I loved the original Star Wars trilogy. I wasn’t a fan or a nerd for the particulars of the universe. I didn’t even know those were options. I loved it in the more obvious way you love something that has been around for as long as you can remember. I loved it in the way I loved the brick townhouse my family rented in the Chicago suburbs, root beer floats made with mint chip ice cream (don’t knock it ‘till you’ve tried it), or the sound of trains passing through the station down the street. I don’t remember the first time I saw the Star Wars movies or what life was like before I had a fuzzy little teddy bear named Luke Skywalker. What I do remember is how C-3PO’s uptight mannerisms and R2-D2’s beeps and boops would send me into fits of giggles but I couldn’t yet speculate on the absolutely bananas physics of lightsabers (which for years I called “lightsavers”) or even understand the plots of the movies.
This was long before the prequels, decades before Kelly Marie Tran would leave Instagram after experiencing racist online harassment over her role in The Last Jedi. It wasn’t necessarily a better time, but it was a time when things were still just what they were. I wasn’t sitting around as a kid thinking about the lack of Asian people in A New Hope. I had started to notice racism in real life, but I didn’t yet have enough pop culture context to feel shut out of the Star Wars fandom. It never would have occurred to me that an Asian female character wouldn’t be welcome in the story’s universe, and many years later, I feel much the same way.
I don’t mean, of course, that I’m oblivious to or dismissive of what happened to Tran—as an Asian woman, that upsets me. I also find it disappointing that her character Rose Tico wasn’t featured more prominently in The Rise of Skywalker. But I don’t feel that the shitty way the Star Wars franchise and fans have treated Tran has the power to ruin my own childhood retrospectively.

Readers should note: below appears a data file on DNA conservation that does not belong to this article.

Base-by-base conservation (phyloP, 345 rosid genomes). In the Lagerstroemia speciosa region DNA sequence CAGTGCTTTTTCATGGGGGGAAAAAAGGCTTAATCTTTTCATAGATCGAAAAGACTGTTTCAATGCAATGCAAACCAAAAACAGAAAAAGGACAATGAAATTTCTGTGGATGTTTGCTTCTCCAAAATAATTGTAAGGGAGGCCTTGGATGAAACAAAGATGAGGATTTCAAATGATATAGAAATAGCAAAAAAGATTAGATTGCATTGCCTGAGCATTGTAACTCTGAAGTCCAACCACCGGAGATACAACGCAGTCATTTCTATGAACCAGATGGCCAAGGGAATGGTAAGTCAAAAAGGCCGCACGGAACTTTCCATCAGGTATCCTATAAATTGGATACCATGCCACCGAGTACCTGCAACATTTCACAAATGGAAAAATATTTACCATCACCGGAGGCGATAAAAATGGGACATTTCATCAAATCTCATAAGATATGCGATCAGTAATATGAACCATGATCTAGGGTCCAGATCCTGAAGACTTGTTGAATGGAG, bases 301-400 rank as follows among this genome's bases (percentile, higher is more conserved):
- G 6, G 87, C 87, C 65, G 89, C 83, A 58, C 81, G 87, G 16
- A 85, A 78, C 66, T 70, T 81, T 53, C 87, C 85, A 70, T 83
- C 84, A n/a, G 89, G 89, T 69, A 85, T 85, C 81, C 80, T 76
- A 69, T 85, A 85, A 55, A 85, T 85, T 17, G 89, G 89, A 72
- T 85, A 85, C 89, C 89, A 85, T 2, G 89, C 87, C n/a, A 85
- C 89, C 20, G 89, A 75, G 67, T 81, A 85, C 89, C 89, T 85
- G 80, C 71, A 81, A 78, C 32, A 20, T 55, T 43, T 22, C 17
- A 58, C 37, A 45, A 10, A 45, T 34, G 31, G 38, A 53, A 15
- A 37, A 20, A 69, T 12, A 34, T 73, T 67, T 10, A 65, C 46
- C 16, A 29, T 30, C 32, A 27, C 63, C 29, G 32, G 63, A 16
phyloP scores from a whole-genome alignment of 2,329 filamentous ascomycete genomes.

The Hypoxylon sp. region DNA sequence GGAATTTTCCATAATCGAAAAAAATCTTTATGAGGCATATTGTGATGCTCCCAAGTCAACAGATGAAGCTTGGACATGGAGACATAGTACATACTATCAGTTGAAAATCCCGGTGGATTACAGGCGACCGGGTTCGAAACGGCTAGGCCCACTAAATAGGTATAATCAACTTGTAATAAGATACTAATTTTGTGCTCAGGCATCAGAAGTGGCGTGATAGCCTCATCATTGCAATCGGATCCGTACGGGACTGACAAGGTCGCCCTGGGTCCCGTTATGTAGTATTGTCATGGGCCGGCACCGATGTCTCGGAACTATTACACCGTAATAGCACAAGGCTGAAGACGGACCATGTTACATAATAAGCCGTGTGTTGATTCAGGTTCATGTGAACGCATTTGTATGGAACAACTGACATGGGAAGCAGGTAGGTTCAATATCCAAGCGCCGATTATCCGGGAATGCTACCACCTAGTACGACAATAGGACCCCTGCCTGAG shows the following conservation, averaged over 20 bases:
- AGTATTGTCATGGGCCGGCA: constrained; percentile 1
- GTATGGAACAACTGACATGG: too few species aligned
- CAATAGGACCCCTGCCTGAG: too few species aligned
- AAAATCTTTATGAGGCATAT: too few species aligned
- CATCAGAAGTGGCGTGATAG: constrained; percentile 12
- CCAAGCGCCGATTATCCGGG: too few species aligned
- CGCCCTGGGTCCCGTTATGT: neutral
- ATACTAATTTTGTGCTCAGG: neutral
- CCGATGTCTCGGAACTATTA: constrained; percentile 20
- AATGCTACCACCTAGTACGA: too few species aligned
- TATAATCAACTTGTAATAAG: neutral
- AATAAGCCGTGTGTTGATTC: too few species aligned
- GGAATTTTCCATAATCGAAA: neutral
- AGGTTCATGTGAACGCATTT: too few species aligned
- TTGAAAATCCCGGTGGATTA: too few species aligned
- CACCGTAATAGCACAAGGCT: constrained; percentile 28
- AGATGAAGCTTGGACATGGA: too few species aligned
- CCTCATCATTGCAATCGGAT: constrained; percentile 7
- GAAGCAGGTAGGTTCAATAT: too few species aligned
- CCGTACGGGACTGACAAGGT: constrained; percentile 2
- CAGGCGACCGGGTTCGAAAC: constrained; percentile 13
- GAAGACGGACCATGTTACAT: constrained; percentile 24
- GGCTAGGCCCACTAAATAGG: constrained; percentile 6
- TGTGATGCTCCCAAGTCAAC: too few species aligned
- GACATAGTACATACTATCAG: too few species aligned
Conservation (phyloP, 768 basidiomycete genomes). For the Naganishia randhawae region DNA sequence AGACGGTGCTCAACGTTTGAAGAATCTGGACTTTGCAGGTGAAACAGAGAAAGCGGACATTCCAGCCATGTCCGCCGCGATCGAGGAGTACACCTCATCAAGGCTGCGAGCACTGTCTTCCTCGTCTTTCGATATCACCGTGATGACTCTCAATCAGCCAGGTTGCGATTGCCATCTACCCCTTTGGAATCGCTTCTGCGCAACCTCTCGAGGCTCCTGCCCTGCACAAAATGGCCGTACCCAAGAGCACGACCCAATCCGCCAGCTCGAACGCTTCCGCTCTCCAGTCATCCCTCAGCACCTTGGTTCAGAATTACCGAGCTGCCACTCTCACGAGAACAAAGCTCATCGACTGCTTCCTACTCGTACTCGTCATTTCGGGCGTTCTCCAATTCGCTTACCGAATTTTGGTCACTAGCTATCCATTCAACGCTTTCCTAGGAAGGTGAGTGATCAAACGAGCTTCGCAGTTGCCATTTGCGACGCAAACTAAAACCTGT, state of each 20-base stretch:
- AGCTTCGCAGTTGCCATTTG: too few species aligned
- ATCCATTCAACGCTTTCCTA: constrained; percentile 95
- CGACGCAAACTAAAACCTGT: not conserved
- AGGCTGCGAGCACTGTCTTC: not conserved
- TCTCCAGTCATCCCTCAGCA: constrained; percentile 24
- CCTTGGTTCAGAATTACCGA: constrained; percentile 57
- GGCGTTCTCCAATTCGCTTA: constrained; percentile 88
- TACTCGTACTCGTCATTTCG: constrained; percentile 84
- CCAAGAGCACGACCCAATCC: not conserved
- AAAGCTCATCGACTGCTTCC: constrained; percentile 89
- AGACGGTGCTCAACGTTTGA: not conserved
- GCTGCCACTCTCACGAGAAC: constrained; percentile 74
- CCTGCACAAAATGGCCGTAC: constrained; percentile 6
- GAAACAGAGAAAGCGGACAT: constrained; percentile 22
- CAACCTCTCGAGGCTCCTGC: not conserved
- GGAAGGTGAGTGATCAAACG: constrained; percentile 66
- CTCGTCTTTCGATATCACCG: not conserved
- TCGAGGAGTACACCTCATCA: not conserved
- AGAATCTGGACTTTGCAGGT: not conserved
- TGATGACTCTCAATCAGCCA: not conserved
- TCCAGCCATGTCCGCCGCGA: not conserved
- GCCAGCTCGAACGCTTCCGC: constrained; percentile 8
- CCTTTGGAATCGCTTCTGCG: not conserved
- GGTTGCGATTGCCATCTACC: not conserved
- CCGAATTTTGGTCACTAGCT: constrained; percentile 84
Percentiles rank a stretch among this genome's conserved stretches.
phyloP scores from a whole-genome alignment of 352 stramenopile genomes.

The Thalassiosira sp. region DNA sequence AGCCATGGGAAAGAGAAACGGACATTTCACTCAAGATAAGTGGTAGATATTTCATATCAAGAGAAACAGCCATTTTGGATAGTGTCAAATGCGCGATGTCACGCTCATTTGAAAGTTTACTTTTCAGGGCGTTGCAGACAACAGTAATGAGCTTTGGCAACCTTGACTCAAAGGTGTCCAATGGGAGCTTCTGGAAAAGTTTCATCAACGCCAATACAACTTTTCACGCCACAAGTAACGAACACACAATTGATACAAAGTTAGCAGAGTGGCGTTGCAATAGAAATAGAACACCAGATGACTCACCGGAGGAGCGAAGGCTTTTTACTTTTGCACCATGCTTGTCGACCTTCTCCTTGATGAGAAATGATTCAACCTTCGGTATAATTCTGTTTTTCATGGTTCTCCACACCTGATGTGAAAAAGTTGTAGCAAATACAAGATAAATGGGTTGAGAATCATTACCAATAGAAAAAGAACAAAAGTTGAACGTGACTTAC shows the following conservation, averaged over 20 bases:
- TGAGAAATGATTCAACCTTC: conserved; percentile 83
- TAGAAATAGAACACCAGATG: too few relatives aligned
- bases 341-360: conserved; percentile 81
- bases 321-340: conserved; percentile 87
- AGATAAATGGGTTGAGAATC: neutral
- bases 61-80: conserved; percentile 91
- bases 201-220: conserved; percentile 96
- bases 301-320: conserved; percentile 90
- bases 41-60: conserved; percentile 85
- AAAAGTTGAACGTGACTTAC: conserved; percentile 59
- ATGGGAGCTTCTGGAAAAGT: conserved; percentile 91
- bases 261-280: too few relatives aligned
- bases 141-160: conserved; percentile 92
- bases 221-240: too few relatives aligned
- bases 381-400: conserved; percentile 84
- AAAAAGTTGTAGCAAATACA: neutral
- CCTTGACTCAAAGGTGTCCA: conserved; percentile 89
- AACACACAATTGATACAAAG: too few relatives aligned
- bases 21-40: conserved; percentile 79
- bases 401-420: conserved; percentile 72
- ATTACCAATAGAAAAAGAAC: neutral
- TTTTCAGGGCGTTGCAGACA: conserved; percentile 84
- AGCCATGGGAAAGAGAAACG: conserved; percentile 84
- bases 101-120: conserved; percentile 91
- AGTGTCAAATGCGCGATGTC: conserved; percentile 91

As a child, I could imagine myself in any story that intrigued me. I can still do this, and there’s nothing sad about it. Discussions on representation often focus on the importance of non-white children “seeing themselves,” and this is an angle worth much consideration. But the reason for this is that non-white kids will eventually become aware, as I did, that the world they live in actively works to excise the existence of their physical selves from media. When kids don’t see people on TV who look like them, this isn’t sad because they can’t see themselves in people who don’t look like them. It’s sad because the relative absence of those who look like them is no accident, and they learn this. White kids, on the other hand, are led to see their whiteness as a natural extension of their interests, their selves, and the things that they love.
When someone like Tran is forced to deal with the backlash of a racist fandom, we see the direct consequences of living in a society that teaches people to mix their nostalgia—the idea of a simpler time—with racism and misogyny.
For me, too, Star Wars represents a simpler time. I have my own nostalgia.
It just isn’t that fragile.